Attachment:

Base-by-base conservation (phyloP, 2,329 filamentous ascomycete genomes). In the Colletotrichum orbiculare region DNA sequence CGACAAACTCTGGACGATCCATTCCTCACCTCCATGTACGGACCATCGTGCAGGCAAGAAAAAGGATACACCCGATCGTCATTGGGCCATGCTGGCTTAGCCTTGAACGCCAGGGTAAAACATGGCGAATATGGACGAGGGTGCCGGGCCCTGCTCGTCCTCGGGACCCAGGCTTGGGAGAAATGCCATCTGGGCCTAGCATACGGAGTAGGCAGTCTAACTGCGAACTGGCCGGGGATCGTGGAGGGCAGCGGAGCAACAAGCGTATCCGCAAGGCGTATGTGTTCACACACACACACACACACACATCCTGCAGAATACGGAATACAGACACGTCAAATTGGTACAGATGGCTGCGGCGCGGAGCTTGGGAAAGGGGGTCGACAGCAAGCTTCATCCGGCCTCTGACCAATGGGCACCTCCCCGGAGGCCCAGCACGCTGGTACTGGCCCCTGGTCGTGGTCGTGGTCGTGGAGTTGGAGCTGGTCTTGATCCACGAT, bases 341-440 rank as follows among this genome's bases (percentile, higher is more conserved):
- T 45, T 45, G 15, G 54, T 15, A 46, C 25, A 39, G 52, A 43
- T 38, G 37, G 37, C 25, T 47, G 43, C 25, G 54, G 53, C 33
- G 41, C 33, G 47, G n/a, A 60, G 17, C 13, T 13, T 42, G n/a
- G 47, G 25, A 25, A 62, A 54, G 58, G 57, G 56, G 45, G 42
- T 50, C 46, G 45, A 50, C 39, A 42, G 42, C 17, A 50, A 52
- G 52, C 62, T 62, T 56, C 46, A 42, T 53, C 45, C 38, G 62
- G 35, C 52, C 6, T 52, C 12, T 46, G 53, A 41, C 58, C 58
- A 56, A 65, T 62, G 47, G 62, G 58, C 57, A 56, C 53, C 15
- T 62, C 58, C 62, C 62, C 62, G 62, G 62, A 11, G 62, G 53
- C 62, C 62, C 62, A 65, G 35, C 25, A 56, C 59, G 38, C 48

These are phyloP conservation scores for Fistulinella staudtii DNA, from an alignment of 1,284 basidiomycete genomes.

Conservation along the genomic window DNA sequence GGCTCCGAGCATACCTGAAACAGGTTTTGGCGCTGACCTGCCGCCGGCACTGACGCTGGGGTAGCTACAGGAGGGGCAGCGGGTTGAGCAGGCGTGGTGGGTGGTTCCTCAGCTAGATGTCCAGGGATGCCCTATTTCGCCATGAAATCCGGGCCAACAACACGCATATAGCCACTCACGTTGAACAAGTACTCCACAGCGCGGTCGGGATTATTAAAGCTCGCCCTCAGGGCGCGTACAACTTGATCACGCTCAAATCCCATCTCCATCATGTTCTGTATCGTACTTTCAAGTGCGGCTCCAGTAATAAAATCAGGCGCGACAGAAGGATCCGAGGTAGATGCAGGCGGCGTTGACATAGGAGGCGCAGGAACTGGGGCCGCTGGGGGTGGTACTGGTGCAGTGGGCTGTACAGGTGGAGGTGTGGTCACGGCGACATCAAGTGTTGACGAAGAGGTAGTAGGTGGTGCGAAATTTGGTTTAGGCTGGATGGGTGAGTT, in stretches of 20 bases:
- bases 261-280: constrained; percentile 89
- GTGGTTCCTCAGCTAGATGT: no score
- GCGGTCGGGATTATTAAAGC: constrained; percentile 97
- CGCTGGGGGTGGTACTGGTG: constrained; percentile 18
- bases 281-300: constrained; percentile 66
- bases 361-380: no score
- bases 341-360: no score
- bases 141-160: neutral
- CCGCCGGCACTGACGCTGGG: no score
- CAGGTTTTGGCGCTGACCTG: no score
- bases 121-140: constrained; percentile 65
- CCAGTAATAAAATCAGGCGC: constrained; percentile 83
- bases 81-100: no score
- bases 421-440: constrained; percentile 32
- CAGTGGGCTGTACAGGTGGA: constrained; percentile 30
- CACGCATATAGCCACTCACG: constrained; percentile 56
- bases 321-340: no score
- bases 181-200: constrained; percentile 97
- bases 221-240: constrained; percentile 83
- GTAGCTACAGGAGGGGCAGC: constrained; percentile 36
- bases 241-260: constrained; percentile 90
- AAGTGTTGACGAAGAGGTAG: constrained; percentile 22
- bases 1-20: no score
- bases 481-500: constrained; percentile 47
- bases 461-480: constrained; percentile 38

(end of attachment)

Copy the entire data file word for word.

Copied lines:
Base-by-base conservation (phyloP, 2,329 filamentous ascomycete genomes). In the Colletotrichum orbiculare region DNA sequence CGACAAACTCTGGACGATCCATTCCTCACCTCCATGTACGGACCATCGTGCAGGCAAGAAAAAGGATACACCCGATCGTCATTGGGCCATGCTGGCTTAGCCTTGAACGCCAGGGTAAAACATGGCGAATATGGACGAGGGTGCCGGGCCCTGCTCGTCCTCGGGACCCAGGCTTGGGAGAAATGCCATCTGGGCCTAGCATACGGAGTAGGCAGTCTAACTGCGAACTGGCCGGGGATCGTGGAGGGCAGCGGAGCAACAAGCGTATCCGCAAGGCGTATGTGTTCACACACACACACACACACACATCCTGCAGAATACGGAATACAGACACGTCAAATTGGTACAGATGGCTGCGGCGCGGAGCTTGGGAAAGGGGGTCGACAGCAAGCTTCATCCGGCCTCTGACCAATGGGCACCTCCCCGGAGGCCCAGCACGCTGGTACTGGCCCCTGGTCGTGGTCGTGGTCGTGGAGTTGGAGCTGGTCTTGATCCACGAT, bases 341-440 rank as follows among this genome's bases (percentile, higher is more conserved):
- T 45, T 45, G 15, G 54, T 15, A 46, C 25, A 39, G 52, A 43
- T 38, G 37, G 37, C 25, T 47, G 43, C 25, G 54, G 53, C 33
- G 41, C 33, G 47, G n/a, A 60, G 17, C 13, T 13, T 42, G n/a
- G 47, G 25, A 25, A 62, A 54, G 58, G 57, G 56, G 45, G 42
- T 50, C 46, G 45, A 50, C 39, A 42, G 42, C 17, A 50, A 52
- G 52, C 62, T 62, T 56, C 46, A 42, T 53, C 45, C 38, G 62
- G 35, C 52, C 6, T 52, C 12, T 46, G 53, A 41, C 58, C 58
- A 56, A 65, T 62, G 47, G 62, G 58, C 57, A 56, C 53, C 15
- T 62, C 58, C 62, C 62, C 62, G 62, G 62, A 11, G 62, G 53
- C 62, C 62, C 62, A 65, G 35, C 25, A 56, C 59, G 38, C 48

These are phyloP conservation scores for Fistulinella staudtii DNA, from an alignment of 1,284 basidiomycete genomes.

Conservation along the genomic window DNA sequence GGCTCCGAGCATACCTGAAACAGGTTTTGGCGCTGACCTGCCGCCGGCACTGACGCTGGGGTAGCTACAGGAGGGGCAGCGGGTTGAGCAGGCGTGGTGGGTGGTTCCTCAGCTAGATGTCCAGGGATGCCCTATTTCGCCATGAAATCCGGGCCAACAACACGCATATAGCCACTCACGTTGAACAAGTACTCCACAGCGCGGTCGGGATTATTAAAGCTCGCCCTCAGGGCGCGTACAACTTGATCACGCTCAAATCCCATCTCCATCATGTTCTGTATCGTACTTTCAAGTGCGGCTCCAGTAATAAAATCAGGCGCGACAGAAGGATCCGAGGTAGATGCAGGCGGCGTTGACATAGGAGGCGCAGGAACTGGGGCCGCTGGGGGTGGTACTGGTGCAGTGGGCTGTACAGGTGGAGGTGTGGTCACGGCGACATCAAGTGTTGACGAAGAGGTAGTAGGTGGTGCGAAATTTGGTTTAGGCTGGATGGGTGAGTT, in stretches of 20 bases:
- bases 261-280: constrained; percentile 89
- GTGGTTCCTCAGCTAGATGT: no score
- GCGGTCGGGATTATTAAAGC: constrained; percentile 97
- CGCTGGGGGTGGTACTGGTG: constrained; percentile 18
- bases 281-300: constrained; percentile 66
- bases 361-380: no score
- bases 341-360: no score
- bases 141-160: neutral
- CCGCCGGCACTGACGCTGGG: no score
- CAGGTTTTGGCGCTGACCTG: no score
- bases 121-140: constrained; percentile 65
- CCAGTAATAAAATCAGGCGC: constrained; percentile 83
- bases 81-100: no score
- bases 421-440: constrained; percentile 32
- CAGTGGGCTGTACAGGTGGA: constrained; percentile 30
- CACGCATATAGCCACTCACG: constrained; percentile 56
- bases 321-340: no score
- bases 181-200: constrained; percentile 97
- bases 221-240: constrained; percentile 83
- GTAGCTACAGGAGGGGCAGC: constrained; percentile 36
- bases 241-260: constrained; percentile 90
- AAGTGTTGACGAAGAGGTAG: constrained; percentile 22
- bases 1-20: no score
- bases 481-500: constrained; percentile 47
- bases 461-480: constrained; percentile 38